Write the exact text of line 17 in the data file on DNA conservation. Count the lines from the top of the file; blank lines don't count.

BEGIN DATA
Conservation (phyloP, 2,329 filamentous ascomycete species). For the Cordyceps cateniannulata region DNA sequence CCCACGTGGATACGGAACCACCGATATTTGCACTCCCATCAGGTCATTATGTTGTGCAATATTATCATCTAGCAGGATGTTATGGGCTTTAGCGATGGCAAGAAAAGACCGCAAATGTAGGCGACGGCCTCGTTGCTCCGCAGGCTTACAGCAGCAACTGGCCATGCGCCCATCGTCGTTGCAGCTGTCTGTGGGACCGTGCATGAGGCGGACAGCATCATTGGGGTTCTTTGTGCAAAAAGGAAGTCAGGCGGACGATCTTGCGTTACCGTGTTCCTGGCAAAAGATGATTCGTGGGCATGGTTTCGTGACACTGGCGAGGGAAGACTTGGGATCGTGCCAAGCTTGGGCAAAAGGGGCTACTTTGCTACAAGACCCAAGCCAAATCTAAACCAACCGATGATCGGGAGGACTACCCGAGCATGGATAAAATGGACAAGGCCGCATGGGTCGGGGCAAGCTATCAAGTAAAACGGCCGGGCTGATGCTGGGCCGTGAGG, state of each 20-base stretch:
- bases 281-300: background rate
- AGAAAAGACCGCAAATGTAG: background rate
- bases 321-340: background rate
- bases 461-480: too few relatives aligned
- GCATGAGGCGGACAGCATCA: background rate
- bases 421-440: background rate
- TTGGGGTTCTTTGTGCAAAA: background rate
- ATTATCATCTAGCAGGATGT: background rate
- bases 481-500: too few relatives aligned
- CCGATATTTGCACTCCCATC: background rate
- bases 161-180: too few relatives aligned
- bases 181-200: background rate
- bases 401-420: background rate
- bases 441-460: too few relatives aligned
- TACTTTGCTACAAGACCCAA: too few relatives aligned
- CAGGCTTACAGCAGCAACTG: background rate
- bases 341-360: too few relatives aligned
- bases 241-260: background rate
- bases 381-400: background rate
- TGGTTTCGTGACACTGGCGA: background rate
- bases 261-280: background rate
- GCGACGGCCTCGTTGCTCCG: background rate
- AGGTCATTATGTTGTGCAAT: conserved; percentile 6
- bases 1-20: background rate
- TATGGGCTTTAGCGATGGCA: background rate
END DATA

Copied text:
- CAGGCTTACAGCAGCAACTG: background rate